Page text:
Iain Dale 7pm - 10pm
'Ridiculous': People 'ironically' forced to fly to COP26 due to extreme weather
31 October 2021, 17:03 | Updated: 31 October 2021, 22:38
Hundreds of people have had their journeys to COP26 disrupted by bad weather in an "ironic" twist of events that highlights the need to adapt to extreme weather events.
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Passengers were left stranded inside London's Euston station after a fallen tree halted services, with many even forced to book domestic flights to the conference on climate change.
David Johnson, chief executive of an NGO called the Margaret Pyke Trust, was left sitting on his Glasgow-bound train from London Euston for more than half an hour on Sunday morning before eventually being told to get off along with his fellow passengers.
He was one of many who booked a flight from Gatwick to Glasgow, saying it "does, of course, seem ridiculous".
"The irony of the climate impacting the trains, meaning a flight to the climate change conference is the only way to get there today, is not lost on me," he said.
Climate change scientist Simon Lewis said he has been stuck on a train for more than three hours as a result of the weather disruption on his way to COP26.
The 49-year-old professor, from University College London, was on the 11am service from London to Edinburgh but has been stuck since 11:45am as a result of trees felled by the wind.
"We are moving a tiny bit every now and again, but have not made it to Peterborough yet, the first stop," he said.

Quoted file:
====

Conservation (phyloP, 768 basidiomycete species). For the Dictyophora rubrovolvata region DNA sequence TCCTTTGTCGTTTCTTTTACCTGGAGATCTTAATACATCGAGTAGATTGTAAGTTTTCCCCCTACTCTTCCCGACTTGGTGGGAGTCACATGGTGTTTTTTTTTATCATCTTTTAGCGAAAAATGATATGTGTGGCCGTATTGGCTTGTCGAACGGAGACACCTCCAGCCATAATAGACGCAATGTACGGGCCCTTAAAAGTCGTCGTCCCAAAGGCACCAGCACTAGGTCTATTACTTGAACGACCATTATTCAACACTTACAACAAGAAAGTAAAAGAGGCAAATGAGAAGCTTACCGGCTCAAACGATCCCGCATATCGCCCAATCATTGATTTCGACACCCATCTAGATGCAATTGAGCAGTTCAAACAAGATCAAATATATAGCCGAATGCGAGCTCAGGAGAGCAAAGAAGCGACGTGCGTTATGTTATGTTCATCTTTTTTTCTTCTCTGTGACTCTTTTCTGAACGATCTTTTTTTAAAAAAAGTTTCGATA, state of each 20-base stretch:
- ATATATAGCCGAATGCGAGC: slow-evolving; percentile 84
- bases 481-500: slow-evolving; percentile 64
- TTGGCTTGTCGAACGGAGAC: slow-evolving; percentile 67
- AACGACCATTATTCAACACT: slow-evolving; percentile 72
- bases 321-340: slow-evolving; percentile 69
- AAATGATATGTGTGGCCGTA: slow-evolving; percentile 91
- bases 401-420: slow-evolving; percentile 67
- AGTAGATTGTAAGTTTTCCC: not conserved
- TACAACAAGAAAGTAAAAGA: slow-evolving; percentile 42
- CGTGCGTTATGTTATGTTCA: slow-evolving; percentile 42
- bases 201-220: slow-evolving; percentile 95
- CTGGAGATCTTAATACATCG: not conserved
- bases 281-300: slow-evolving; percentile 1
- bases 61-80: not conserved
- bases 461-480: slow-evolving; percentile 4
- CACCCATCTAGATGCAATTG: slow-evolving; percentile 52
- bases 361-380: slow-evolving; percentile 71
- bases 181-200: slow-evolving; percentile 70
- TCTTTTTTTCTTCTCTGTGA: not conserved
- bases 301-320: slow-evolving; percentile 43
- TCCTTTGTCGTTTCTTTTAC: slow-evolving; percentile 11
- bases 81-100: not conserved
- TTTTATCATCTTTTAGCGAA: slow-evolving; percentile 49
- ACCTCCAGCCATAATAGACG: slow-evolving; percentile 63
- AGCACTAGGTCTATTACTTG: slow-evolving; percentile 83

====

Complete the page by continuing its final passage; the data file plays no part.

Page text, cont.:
"This is inconvenient and a reminder that climate change drives extreme weather events and every country needs to adapt."
But he added: "A stopped train is nothing compared to the two million people displaced by flooding in Shanxi province in China, last month, and those facing famine today in Madagascar."
Gwen Buck, a policy adviser from environmental think-tank Green Alliance, said she plans to travel to COP26 tomorrow instead after being hit by rail issues on her journey from Brighton to Glasgow.
The 29-year-old said she is concerned about the effect the disruption could have on international visitors.
"Whilst it's a little frustrating for me, I'm lucky as I have family I can stay with in London," she said.
"For COP26 to be a success, it must have representatives from across the world.
"My concern is that it will be much more difficult for delegates coming from abroad and who don't have English as a first language and who will have found themselves stranded between London and Glasgow."
Extreme weather events such as floods, storms and droughts are all expected to become more common as a result of climate change.
Learning how to deal with them efficiently is one of the key things to be discussed at COP26.
Many will argue that the events of today show how important this is - and how far we still have to go.
An announcement at Euston just before 2pm revealed all train services had been suspended and the concourse was "exit only" due to overcrowding.
The disruption came as a result of damage to overhead electrical wires between Rugby and Milton Keynes on the West Coast Main Line.
Network Rail said its teams are on site near Long Buckby in Northamptonshire, where the damage occurred.
The company said it is working to remove the fallen tree before assessing the damage and beginning repairs.
Travellers are advised not to go to Euston and instead check for regular updates.